Cordell Mimms, a District musician, said he saw the boy get up from a bench at the Shaw-Howard University Metro station where Transit Police were questioning him.
When the boy “stood up momentarily,” a police officer “grabbed him by one of his arms, yanked him and pushed him down to the ground,” Mimms said. Two officers then forced the boy against the floor with their combined weight, he said.
“He’s crying and screaming and saying it hurts, and they keep exerting more force,” Mimms said. “It escalated very fast. It was jarring and shocking to see two grown men do that to a boy.”
Ly said police have opened an “administrative review” of the incident, but have “not reached any conclusions, as information is still being collected.” She said Metro is interested in speaking with any witnesses.
It all started, according to a Metro incident report, when a Transit Police officer riding a Green Line train said he saw “two male juveniles on the platform grabbing on to each other in a manner as if they were fighting.”
When the officer and a colleague stepped off the train, the juveniles “ran onto the train.” After the officers removed them and asked if they were fighting, the boys “stated they were just playing,” according to the report.
The 13-year-old gave police an incorrect name and repeatedly declined to give them a parent’s phone number. The officer said he needed it to inform them he had been stopped, and if he provided it “would send him on his way,” according to the report.
But things took a turn, the officer said, when the boy stood up from the bench.
In an incident report provided by Metro, one of the officers said the boy “stood up from the bench I had placed him on and when I stepped closer to him, he pushed me with his arm and said ‘back up from me.’ ”
The officer told the boy he was “under arrest for assaulting a police officer” and as the officer tried to handcuff the boy, “he started to pull away from me,” after which “I placed the respondent on the ground,” according to the report.
The boy put his hands in his pockets and refused to “give me his arms,” but two officers eventually handcuffed him and searched him, and the boy’s mother was contacted by cellphone, according to the report.
The boy complained of pain in his hands and back, and was taken to Children’s National Hospital, the report said. There, “the respondent started to become disorderly and failed to follow the instructions of the officers.” While officers were attempting to “secure the respondent to the bed,” the boy “started to kick his foot” and kicked one officer “in the center of his chest,” according to the incident report.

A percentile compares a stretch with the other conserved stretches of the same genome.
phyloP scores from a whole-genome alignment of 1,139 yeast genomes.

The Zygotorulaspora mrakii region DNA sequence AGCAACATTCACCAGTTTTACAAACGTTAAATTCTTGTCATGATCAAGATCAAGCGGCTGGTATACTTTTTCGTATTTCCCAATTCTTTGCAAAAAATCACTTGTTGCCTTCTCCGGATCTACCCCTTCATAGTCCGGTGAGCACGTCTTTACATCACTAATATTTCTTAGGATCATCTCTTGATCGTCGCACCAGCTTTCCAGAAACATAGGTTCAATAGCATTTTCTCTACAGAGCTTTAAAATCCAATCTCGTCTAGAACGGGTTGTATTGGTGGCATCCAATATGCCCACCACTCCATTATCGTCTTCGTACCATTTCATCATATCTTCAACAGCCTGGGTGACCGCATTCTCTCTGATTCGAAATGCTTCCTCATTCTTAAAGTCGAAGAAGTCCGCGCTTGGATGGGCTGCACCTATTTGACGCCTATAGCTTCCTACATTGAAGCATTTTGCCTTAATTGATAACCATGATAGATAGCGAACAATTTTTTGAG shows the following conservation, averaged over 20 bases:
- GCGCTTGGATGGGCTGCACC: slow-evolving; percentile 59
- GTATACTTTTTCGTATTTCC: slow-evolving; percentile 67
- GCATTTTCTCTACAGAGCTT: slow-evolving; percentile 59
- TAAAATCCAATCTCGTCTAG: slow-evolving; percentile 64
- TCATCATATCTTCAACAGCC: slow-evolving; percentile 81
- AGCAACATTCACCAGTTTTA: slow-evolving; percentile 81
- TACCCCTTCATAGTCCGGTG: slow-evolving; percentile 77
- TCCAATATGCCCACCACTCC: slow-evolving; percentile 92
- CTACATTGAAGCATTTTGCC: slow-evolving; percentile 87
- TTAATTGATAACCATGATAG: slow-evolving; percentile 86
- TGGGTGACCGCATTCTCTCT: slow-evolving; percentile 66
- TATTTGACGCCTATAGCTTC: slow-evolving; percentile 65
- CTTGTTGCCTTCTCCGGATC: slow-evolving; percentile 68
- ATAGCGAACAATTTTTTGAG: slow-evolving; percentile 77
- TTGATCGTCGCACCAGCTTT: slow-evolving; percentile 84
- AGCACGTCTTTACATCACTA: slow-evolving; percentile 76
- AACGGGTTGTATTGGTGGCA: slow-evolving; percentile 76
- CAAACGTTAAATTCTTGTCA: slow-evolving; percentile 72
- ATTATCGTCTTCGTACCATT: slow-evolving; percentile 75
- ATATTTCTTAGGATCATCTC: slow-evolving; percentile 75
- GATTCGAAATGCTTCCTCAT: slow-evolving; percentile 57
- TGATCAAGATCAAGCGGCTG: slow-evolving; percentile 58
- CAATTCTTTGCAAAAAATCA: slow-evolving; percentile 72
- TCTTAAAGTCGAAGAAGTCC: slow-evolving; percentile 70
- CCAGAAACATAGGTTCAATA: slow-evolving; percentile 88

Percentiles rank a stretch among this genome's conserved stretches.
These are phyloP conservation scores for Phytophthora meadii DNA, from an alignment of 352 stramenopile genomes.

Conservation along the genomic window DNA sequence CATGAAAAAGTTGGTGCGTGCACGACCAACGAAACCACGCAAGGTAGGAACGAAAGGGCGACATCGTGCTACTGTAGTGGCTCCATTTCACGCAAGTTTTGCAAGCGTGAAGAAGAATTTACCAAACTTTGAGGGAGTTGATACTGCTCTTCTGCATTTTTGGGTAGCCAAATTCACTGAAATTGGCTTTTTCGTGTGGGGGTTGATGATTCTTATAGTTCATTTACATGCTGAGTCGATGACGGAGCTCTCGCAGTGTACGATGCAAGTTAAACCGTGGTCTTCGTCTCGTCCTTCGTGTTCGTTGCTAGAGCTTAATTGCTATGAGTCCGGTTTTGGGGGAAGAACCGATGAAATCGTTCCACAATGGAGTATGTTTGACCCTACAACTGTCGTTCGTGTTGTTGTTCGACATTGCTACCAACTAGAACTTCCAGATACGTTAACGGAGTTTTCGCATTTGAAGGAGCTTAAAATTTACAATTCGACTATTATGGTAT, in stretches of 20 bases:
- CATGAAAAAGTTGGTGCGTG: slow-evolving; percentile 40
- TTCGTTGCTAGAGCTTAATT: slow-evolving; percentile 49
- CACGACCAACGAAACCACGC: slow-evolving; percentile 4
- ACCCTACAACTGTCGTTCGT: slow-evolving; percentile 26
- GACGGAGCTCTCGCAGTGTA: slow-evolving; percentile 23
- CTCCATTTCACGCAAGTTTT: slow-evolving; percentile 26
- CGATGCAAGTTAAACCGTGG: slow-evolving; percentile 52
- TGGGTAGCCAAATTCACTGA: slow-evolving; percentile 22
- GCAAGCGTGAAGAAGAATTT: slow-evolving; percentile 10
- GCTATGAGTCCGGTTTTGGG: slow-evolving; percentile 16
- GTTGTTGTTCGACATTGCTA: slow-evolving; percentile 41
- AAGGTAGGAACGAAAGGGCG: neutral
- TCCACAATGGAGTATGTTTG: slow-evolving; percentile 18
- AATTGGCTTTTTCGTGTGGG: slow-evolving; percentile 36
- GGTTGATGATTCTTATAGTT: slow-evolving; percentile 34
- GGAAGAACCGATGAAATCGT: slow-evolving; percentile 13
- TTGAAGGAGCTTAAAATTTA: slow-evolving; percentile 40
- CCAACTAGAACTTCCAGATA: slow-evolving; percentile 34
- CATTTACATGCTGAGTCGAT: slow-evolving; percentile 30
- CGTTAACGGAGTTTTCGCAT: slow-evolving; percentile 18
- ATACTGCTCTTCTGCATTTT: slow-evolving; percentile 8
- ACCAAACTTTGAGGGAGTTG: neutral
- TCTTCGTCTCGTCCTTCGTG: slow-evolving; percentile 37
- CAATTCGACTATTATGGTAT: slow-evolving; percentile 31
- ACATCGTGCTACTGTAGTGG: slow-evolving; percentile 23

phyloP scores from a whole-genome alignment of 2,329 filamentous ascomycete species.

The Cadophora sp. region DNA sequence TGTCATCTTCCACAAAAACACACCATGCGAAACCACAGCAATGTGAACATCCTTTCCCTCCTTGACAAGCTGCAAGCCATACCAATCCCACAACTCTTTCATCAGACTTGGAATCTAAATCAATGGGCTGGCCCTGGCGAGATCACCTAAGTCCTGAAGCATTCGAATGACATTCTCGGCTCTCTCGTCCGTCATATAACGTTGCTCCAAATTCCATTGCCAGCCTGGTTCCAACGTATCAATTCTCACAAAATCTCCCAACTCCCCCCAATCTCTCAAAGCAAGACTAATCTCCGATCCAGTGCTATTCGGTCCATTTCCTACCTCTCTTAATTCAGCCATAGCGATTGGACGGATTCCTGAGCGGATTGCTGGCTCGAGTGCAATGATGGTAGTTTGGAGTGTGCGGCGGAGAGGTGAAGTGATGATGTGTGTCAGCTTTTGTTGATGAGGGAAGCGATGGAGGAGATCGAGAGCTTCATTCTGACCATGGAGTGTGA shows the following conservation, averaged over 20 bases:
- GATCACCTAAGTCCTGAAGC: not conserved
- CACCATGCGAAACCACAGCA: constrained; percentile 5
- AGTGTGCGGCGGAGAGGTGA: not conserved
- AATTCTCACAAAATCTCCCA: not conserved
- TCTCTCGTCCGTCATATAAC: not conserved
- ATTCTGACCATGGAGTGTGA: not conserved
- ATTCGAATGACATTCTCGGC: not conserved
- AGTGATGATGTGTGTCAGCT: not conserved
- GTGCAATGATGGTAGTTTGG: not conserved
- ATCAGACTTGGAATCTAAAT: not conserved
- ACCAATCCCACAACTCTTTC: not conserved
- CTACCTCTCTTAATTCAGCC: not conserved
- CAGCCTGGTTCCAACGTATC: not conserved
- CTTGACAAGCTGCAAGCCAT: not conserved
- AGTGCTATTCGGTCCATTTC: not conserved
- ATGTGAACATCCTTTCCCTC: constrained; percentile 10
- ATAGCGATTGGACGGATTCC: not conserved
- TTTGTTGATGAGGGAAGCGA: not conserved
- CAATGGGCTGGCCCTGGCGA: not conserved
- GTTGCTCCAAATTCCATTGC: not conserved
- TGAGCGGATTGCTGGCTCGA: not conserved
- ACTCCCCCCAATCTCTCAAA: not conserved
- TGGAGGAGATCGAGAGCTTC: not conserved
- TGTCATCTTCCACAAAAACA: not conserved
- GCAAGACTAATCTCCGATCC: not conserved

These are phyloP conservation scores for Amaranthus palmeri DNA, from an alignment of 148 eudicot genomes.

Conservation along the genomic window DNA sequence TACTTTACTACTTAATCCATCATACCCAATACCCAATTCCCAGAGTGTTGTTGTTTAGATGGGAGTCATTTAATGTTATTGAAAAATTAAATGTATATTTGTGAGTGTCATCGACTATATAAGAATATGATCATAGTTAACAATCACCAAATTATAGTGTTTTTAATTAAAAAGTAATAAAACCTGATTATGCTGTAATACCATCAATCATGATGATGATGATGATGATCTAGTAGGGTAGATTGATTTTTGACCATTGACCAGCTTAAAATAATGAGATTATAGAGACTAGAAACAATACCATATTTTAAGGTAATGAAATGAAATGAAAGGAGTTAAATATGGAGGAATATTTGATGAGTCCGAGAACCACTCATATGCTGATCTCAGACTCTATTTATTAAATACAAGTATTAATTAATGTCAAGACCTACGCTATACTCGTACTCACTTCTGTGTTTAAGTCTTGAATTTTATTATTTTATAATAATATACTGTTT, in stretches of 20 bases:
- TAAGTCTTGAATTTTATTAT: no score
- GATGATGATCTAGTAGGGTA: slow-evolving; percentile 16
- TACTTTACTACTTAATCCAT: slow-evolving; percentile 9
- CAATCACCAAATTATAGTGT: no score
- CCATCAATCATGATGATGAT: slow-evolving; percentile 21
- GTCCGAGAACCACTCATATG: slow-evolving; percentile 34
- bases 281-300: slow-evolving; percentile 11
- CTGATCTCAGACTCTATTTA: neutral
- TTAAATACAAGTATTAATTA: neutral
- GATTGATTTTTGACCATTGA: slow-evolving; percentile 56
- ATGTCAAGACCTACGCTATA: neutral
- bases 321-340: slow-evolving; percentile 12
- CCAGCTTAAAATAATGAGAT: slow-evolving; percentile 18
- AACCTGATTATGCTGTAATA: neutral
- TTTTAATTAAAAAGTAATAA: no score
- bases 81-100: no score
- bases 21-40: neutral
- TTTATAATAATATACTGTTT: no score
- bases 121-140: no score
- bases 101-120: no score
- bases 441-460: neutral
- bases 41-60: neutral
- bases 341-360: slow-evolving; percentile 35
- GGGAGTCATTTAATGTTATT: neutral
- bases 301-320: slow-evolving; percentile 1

On Sunday, investigators with the Office of Professional Responsibility and Integrity interviewed a Howard University political science student, Donroy Ferdinand, who tweeted a video he took in the aftermath of the incident.
In a longer video taken by Ferdinand and reviewed by The Washington Post, the 13-year-old says: “You all don’t have a reason to put me in handcuffs.” The video began after the boy had already been handcuffed and was being walked out of the station to be taken to the hospital.
The boy goes on to say, “We told him we wasn’t fighting and that should have been the end of it. But then he’s talking about, he wants my information. I said, ‘No, I don’t have to do it. I didn’t commit a crime,’ ” the boy says.
An officer who had not been involved in the original incident appears to try to de-escalate the situation, asking the boy: “Why didn’t you tell him your information?”
The boy reiterates that he did not do so “because I did not commit a crime.”
The officer responds that: “it doesn’t matter. It doesn’t have to be a criminal offense. If you’re a student, and we have to make contact with you, we have to contact your parents.”’
The officer, also addressing onlookers who have gathered says: “He committed horse-playing, then refused to identify.” Asked by one what law was broken, the officer says: “It’s disorderly conduct.”
In the video, Ferdinand can be heard saying: “This is traumatizing. This is horrible.”
In an interview, Ferdinand said, “I really, really can’t imagine a situation where handcuffing him was, A, necessary, or, B, could de-escalate the situation. He was already upset and it only made him more upset.
“It was wild to me to see that slippery slope that turned horseplay into disorderly conduct into assault on an officer,” Ferdinand said, adding that the “ultimate takeaway from this is kids don’t belong in handcuffs.”
The boy’s mother said in an interview Sunday that she does not know all of the circumstances of the incident but that “from hearing what happened I feel like they were definitely too aggressive for his age and his size.” The Post is not naming the boy because he is a juvenile, nor his mother, to protect his identity.
The mother said that after her son spent the night in the city’s juvenile processing center, “I’m not for sure yet if they’re going to charge him or if he’s going to do a diversion program or what right now. They’re still gathering all the information.”
She said her son and the other boy who was involved are classmates and friends.